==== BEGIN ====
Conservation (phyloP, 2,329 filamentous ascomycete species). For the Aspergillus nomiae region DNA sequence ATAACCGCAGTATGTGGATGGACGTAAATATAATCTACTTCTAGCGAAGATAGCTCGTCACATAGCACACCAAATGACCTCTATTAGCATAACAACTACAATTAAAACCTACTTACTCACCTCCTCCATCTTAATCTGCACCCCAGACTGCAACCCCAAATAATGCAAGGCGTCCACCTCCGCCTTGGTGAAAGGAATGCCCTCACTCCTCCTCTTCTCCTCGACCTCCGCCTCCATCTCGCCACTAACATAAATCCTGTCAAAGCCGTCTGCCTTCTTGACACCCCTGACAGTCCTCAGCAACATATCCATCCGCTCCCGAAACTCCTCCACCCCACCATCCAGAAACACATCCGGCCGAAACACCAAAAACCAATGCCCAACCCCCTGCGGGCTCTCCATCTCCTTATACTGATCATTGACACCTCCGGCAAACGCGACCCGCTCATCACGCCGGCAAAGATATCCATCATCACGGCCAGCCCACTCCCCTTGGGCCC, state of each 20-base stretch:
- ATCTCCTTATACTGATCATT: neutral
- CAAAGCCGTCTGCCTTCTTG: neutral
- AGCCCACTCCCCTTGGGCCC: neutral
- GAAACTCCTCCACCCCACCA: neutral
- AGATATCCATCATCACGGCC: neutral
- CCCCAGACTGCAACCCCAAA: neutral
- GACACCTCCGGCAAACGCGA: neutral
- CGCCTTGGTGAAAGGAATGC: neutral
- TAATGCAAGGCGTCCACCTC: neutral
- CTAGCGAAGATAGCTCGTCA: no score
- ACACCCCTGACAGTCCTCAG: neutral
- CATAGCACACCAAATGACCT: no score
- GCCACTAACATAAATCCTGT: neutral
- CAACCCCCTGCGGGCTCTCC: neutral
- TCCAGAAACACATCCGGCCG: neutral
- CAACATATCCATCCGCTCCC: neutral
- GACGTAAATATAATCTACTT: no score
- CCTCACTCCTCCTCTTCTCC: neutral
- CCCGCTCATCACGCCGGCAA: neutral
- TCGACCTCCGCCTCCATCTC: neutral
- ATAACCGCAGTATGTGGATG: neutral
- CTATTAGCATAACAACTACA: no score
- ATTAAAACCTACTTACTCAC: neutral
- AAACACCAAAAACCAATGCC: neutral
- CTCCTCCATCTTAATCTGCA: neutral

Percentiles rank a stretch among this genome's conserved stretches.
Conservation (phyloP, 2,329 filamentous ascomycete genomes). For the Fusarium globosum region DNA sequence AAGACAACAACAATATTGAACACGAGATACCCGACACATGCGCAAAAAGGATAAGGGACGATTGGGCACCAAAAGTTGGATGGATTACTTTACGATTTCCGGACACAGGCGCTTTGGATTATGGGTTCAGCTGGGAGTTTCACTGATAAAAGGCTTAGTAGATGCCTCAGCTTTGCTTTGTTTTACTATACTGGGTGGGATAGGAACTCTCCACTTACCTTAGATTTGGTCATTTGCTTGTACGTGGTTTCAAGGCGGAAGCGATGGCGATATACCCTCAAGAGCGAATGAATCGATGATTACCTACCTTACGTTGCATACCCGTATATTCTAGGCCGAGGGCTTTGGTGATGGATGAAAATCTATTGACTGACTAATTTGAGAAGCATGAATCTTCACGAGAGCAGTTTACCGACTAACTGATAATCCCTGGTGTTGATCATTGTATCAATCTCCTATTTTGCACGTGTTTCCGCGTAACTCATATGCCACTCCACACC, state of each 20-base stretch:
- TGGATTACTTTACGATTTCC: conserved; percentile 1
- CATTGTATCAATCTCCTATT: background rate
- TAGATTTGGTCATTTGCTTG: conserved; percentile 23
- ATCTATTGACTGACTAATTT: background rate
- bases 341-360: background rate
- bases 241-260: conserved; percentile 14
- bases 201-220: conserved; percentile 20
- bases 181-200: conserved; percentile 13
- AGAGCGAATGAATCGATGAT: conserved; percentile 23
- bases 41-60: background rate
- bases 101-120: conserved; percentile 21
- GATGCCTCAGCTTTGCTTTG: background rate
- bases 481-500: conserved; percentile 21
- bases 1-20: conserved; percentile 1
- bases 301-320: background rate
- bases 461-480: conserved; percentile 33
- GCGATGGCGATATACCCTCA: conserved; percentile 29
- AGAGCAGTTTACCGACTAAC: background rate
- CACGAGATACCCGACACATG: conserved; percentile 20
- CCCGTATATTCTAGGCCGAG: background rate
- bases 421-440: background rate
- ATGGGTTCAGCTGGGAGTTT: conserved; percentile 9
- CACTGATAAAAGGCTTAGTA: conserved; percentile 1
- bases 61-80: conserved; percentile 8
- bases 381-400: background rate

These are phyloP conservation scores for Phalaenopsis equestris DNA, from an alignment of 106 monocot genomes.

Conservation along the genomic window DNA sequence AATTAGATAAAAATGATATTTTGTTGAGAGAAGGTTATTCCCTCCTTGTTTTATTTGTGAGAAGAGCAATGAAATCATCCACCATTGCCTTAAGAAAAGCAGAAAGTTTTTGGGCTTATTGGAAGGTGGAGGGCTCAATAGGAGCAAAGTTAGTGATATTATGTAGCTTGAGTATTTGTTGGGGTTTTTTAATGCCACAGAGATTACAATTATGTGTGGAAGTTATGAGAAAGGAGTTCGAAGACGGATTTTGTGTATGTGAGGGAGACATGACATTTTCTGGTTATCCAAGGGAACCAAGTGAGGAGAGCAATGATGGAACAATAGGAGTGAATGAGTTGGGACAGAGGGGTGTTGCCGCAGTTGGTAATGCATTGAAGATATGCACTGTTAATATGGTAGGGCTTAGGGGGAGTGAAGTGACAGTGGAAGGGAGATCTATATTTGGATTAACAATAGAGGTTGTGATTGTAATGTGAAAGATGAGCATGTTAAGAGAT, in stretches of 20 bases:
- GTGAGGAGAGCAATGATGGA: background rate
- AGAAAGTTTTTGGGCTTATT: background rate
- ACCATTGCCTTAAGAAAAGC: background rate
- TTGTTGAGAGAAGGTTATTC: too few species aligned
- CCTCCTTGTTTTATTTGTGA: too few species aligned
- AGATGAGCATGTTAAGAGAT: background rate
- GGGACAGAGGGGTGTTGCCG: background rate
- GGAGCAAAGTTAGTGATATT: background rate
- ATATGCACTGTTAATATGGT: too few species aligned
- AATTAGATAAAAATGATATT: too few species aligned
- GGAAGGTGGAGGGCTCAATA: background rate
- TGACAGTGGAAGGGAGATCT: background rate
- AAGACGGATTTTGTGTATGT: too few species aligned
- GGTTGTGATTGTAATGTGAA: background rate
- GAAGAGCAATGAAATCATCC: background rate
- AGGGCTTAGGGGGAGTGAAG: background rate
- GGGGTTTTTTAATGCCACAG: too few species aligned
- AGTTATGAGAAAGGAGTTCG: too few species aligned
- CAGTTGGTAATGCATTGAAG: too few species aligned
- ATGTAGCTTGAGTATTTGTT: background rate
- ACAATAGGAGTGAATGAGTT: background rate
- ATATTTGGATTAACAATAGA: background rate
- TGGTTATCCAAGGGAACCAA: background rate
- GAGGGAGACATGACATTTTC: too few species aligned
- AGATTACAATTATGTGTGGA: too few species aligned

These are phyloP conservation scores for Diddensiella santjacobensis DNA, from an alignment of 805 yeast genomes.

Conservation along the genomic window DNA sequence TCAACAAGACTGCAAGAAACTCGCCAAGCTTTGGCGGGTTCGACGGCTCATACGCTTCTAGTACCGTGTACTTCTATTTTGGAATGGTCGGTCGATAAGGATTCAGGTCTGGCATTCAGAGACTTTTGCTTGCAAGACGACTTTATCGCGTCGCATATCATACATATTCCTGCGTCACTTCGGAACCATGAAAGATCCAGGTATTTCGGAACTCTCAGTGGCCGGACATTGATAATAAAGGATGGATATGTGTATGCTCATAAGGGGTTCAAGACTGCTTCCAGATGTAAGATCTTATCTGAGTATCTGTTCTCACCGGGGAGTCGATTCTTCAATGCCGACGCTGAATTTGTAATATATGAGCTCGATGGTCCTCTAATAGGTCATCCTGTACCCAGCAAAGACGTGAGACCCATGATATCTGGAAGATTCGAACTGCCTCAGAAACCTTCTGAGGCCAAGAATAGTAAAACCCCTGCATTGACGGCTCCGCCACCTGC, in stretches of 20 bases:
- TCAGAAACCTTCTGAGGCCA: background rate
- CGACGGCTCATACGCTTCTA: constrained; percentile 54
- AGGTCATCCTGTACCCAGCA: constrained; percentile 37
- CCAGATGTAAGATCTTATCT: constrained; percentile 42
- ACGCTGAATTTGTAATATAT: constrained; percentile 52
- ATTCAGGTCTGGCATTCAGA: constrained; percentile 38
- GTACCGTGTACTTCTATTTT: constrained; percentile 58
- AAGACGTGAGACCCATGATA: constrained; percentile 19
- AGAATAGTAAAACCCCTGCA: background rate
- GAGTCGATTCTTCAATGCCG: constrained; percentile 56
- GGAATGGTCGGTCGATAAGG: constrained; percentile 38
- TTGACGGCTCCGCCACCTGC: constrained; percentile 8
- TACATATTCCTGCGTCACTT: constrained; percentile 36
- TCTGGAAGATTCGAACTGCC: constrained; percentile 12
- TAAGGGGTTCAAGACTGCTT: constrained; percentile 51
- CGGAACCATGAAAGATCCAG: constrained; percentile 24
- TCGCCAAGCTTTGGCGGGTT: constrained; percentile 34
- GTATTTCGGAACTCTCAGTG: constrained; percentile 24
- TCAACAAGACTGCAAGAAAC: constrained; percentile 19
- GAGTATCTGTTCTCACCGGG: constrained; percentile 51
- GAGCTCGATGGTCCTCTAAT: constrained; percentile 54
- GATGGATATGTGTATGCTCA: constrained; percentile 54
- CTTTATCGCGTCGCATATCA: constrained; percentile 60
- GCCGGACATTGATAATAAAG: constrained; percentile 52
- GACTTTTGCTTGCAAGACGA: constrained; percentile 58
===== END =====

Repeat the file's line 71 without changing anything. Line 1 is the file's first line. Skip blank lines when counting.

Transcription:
- AGGGCTTAGGGGGAGTGAAG: background rate